it seems like the default behavior for saving a .XLS file even in modern versions of Excel is compatible with Excel 97 – 2003
That is the default behaviour if the user selects .XLS.
The cryptography is downgraded to RC4 if the user selects the .XLS format and they’re not warned about the legacy encryption which will be used.
So, assuming a non-expert non-cryptography-setting-tweaking user, it’s still a fairly safe assumption that a .XLS file if password protected is protected with the old weak form of Office crypto – right?
Generally speaking, yes. Some workplaces manually force the Crypto Providers through group policy to comply with FIPS etc. If this the case then all bets are off.
If the file is saved in .XSLX-format, it’s also a fair assumption to make that it is saved as AES-128, once again assuming the non-tweaking user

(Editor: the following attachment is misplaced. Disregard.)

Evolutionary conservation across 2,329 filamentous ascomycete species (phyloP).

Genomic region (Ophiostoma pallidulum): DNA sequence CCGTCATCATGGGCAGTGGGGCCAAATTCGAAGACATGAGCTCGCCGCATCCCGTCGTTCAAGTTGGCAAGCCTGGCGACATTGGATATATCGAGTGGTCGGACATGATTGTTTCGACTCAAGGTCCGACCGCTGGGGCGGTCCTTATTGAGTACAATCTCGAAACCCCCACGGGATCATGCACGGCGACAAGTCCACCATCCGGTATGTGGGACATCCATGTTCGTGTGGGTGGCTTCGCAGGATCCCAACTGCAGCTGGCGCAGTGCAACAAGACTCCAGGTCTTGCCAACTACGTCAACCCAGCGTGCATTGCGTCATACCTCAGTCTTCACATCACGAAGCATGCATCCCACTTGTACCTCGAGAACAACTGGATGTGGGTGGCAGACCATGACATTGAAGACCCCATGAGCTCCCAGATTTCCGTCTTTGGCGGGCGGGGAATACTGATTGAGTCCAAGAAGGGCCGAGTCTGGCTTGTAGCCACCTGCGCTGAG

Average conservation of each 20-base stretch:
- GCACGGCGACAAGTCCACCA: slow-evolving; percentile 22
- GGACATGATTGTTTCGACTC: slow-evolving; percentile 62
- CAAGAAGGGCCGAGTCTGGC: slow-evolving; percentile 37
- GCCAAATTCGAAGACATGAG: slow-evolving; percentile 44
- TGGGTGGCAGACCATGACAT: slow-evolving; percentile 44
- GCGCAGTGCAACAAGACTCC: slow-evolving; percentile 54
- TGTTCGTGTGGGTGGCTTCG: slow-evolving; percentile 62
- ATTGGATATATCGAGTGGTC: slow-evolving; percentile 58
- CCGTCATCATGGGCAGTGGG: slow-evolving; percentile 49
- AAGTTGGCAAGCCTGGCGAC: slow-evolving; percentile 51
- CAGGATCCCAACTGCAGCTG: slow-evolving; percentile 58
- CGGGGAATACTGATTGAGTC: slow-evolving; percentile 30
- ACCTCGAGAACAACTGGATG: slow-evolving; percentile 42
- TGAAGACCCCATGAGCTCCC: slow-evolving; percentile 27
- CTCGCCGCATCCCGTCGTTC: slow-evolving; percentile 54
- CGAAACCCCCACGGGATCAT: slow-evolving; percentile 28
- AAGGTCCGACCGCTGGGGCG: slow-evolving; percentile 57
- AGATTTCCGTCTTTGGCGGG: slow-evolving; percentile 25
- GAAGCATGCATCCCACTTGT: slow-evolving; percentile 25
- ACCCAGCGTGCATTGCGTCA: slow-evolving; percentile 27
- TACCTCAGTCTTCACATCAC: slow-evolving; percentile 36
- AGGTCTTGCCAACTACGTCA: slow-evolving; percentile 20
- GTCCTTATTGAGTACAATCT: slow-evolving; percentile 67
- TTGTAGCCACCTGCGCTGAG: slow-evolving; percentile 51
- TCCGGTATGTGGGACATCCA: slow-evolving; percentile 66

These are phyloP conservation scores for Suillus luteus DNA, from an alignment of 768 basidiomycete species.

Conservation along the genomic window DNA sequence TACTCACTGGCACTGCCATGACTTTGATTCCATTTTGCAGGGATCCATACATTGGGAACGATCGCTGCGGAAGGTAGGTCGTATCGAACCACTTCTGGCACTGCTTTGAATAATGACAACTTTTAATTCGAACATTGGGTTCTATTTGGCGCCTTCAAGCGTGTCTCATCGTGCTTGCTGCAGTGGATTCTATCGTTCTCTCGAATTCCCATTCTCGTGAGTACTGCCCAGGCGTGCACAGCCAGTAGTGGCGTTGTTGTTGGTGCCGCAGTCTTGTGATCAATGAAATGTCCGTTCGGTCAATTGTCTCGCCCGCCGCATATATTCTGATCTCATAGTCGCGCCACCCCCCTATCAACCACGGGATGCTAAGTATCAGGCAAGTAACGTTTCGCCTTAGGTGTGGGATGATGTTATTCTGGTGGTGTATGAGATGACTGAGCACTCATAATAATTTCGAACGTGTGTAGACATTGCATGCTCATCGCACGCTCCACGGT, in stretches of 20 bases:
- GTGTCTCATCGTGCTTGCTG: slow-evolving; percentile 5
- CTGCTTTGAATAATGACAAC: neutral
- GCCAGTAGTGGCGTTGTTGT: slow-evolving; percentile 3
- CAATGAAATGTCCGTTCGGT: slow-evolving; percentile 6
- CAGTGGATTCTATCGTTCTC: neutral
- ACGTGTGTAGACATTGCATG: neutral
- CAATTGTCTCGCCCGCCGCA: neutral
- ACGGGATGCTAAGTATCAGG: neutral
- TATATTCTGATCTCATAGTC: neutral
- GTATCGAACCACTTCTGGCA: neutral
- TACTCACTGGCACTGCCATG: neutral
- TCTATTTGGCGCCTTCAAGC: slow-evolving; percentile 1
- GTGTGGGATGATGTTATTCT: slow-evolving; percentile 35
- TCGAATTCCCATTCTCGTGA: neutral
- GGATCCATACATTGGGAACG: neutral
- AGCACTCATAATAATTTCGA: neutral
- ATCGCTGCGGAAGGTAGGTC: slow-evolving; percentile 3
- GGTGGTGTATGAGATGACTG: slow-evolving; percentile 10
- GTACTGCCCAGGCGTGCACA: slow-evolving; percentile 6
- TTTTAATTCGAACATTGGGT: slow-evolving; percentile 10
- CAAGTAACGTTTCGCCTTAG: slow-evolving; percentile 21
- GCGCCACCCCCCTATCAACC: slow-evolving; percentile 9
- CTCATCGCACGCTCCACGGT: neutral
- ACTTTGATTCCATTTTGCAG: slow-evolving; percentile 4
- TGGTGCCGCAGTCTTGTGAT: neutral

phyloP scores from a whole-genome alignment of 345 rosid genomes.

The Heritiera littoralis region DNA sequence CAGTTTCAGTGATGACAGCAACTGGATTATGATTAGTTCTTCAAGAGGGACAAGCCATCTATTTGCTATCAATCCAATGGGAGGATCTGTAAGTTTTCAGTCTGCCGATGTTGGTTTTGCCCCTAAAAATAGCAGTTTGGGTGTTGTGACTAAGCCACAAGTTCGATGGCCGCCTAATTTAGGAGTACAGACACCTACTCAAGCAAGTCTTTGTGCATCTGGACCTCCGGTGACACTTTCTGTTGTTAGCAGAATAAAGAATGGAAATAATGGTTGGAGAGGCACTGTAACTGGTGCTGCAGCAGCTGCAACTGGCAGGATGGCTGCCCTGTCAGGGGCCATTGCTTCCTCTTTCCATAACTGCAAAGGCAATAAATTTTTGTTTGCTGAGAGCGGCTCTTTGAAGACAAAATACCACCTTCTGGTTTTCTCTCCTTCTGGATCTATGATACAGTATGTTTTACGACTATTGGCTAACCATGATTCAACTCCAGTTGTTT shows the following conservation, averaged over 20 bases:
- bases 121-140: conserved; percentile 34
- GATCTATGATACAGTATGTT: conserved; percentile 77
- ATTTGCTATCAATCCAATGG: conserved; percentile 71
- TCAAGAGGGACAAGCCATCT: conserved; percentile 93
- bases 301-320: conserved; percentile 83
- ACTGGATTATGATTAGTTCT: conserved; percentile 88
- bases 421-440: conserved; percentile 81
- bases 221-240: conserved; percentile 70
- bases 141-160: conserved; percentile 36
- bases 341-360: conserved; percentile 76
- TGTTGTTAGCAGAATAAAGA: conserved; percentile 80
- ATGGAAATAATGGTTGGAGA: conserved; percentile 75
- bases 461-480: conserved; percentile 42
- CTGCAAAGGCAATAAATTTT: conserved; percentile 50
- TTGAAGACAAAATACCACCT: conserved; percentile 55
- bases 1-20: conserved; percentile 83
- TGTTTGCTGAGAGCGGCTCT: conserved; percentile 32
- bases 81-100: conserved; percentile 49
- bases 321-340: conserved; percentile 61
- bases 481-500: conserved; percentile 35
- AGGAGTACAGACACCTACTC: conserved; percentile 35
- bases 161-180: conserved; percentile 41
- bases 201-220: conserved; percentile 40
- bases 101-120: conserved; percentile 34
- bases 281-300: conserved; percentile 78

Yes. Also .XSLX is the default format now for Microsoft Excel and the majority of spreadsheets I’ve seen in the last decade have been .XSLX.
Here’s some more information that may help the original poster if he’s forgotten his password, and for you as a background reference,
Their software can be purchased to crack some passwords instantly, remove editing passwords, crack opening passwords, use mask attacks, rainbow tables or brute force against Microsoft Office. It’s extremely slow for short passwords from 2013 onwards but from 2007 it might help for short passwords but it’s useless if they’ve got a long password set.
Each version has successively got more secure – look at the difference!
- 2010 – 24,500 passwords per second
- 2016 – 3,220 passwords per second
You can accelerate some of the older versions, or modern versions, via distributed computing using their software but it’s not worth it and there’s little chance of success.